Back in 2012, our team was excited to attend the opening of the “Yves Saint Laurent: The Retrospective” exhibit at the Denver Art Museum. It’s not that we’re big fashion plates (I’m writing this while in my jammies, if you must know). But we were really intrigued by the idea of fashion being considered art. It was a slightly risky thing for the DAM to do but they had faith, which was well-placed because the exhibit was a success. They tried it again with Brilliant: Cartier in the 20th Century” in 2014. That exhibit was a tremendous success and it became even more accepted that there is absolutely an art to things we consider apparel and accessories.The Denver Art Museum is at it again with “Shock Wave: Japanese Fashion Design, 1980s–90s,” which opened September 11 and runs through May 28, 2017.

“Shock Wave” shows 70 works by Japanese designers who started a fashion revolution in Paris including designers Issey Miyake, Kenzo Takada, Kansai Yamamoto, Yohji Yamamoto, Comme des Garçons, and Junya Watanabe. If those names mean something to you, then it’s a given that you’ll want to go see this exhibit. But if they don’t mean a thing to you, then you should still go see it because it might just help you understand what the big deal is about fashion anyway.

Shock Wave
Footage from fashion shows featuring the Japanese designers play throughout the exhibit, helping visitors feel like they are part of the show.

Video plays of fashion shows, including behind the scenes where the designers cut pieces from garments moments before the models head out to the runway. Or see how designers experiment with how to drape the garments they have created, this way and that, making fashion almost a living thing that isn’t just putting on pants one leg at a time. It’s pretty darned interesting.

I also found it interesting that the Japanese designers came on the scene in Paris at a time when Parisian and Italian designers where considered “it,” creating clothing that was form-fitting, leaving women tilting on high heels with cinched waists and conical breasts for the purpose of being pleasing to men. But the Japanese fashions, many playing off of the blocky kimono design was about empowering women, letting them be comfortable, bold and dressing for themselves. And when women can express themselves the way they want, it is, indeed, very womanly! “Shock Wave,” indeed.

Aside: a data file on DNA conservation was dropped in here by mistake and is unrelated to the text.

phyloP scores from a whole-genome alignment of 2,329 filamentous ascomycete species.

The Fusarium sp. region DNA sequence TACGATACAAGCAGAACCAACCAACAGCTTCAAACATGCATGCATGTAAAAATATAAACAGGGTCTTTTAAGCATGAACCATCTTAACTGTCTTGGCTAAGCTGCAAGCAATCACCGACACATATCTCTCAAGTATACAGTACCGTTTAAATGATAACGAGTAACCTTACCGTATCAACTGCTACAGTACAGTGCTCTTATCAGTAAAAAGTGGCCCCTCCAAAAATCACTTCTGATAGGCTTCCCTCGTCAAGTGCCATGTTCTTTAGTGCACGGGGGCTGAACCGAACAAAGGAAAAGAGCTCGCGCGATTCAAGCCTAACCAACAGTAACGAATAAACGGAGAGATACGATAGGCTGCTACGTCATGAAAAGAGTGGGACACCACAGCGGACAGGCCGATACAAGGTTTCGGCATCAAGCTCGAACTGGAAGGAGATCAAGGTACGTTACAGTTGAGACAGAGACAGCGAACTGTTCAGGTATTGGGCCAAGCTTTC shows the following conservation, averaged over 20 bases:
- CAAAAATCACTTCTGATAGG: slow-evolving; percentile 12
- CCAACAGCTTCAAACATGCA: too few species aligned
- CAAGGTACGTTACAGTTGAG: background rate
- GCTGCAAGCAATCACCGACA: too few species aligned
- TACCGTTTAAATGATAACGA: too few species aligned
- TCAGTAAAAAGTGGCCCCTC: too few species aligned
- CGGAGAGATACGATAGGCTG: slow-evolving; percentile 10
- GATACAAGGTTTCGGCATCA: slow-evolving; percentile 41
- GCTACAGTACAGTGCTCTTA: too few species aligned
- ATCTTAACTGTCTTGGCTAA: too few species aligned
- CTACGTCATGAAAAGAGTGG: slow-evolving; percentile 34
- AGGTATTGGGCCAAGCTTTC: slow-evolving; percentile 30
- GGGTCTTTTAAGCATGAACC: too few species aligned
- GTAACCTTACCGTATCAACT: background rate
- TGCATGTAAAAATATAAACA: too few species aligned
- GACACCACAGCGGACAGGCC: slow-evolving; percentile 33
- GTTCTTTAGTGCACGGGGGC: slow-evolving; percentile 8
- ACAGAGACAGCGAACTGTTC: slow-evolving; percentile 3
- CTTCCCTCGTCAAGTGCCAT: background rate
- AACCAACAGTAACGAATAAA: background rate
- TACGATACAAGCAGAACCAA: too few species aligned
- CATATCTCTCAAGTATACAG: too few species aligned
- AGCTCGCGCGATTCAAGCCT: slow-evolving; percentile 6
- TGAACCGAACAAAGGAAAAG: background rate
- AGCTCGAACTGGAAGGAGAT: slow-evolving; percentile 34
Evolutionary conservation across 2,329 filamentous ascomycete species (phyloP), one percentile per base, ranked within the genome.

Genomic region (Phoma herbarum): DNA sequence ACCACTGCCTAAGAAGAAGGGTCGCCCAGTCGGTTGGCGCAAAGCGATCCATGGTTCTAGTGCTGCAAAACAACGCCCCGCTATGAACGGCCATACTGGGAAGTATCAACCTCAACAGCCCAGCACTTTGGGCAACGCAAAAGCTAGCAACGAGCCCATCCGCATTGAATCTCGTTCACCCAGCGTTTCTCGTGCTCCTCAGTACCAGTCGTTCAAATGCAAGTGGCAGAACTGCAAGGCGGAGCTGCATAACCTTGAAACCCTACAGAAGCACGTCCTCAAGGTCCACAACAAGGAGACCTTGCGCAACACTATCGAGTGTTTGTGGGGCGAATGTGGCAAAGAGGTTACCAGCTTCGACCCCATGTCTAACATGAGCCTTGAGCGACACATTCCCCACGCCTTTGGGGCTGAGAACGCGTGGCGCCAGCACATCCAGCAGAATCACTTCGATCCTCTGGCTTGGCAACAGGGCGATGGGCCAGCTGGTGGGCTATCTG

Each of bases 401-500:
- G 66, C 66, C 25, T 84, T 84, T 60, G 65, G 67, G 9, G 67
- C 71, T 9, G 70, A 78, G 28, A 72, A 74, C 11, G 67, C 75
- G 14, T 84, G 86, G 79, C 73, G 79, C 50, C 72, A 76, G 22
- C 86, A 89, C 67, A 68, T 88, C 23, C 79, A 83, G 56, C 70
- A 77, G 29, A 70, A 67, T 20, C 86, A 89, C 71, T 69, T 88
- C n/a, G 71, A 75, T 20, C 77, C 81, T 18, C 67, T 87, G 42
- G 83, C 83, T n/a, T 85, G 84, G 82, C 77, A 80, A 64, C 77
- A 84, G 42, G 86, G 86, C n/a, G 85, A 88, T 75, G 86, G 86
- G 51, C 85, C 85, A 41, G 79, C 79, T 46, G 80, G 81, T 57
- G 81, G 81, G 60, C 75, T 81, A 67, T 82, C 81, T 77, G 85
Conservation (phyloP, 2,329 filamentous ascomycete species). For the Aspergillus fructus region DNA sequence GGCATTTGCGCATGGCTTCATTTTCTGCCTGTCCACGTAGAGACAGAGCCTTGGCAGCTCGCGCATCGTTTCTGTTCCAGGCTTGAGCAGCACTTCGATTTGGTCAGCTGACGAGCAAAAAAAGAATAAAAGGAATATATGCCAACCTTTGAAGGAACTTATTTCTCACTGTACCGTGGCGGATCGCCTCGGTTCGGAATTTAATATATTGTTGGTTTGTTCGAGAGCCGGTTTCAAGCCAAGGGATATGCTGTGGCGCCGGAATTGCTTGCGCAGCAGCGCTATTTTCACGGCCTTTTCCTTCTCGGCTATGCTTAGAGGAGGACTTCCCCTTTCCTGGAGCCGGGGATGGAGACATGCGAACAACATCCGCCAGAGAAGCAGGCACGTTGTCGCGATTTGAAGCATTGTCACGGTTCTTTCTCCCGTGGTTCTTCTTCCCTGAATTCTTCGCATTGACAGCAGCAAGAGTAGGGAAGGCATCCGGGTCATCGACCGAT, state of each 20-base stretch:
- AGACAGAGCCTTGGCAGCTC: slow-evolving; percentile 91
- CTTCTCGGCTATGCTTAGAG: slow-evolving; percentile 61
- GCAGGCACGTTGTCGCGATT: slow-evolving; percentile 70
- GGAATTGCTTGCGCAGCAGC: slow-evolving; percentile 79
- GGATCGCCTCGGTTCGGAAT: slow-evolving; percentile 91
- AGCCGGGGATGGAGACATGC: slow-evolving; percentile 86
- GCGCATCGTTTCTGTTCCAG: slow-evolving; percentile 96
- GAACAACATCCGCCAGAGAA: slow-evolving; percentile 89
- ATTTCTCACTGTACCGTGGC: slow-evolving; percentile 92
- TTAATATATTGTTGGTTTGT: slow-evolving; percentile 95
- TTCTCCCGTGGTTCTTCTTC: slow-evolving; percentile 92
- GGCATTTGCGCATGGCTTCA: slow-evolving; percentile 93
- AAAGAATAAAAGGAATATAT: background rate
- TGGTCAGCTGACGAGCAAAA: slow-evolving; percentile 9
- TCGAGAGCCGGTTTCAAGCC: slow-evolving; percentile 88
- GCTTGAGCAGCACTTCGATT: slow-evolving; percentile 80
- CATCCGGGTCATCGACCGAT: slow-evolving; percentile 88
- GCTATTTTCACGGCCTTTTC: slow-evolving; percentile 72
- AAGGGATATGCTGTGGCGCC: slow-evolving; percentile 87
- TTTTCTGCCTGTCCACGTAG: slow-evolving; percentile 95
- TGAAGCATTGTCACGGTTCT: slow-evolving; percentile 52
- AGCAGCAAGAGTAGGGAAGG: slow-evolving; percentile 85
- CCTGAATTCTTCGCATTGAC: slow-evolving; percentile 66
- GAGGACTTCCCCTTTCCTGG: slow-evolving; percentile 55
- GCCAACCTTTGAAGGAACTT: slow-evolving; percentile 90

The exhibit is organized into several sections and themes including how East and West influenced each other, back and forth and Art and Fashion in Dialogue in which fashion influenced other arts like dance and film. I particularly appreciated the interspersed items from the DAM’s architecture and design department including some of our favorite chairs. 

Shock Wave
Here and there, throughout the exhibit, you’ll see items such as this gorgeous and whimsical chair (that I want to sit in so badly), among fashion pieces such as this jacket by Kansai Yamamoto.

Florence Müller, the Avenir Foundation Curator of Textile Art and Curator of Fashion, who joined the museum, from Paris, in 2015, organized the exhibit, arranging for loans of fashions and also acquiring items to be part of the museum’s permanent collection. It was Müller who, in 2012, was guest curator for the YSL exhibit.

Shock Wave
Florence Müller, curator of the Shock Wave exhibit, explains the “How East Met West” section of the exhibit. That gray and black item up on the wall? It’s a jacket, modeled after a futon!

Shock wave

Play and explore what goes into designing and making clothing in the hands-on Threads area, adjacent to the exhibit.

Get yourself a Lyft there – Use our exclusive code, IGTD2016 with the Lyft App for a $50 credit toward your first rides. For new users only. 

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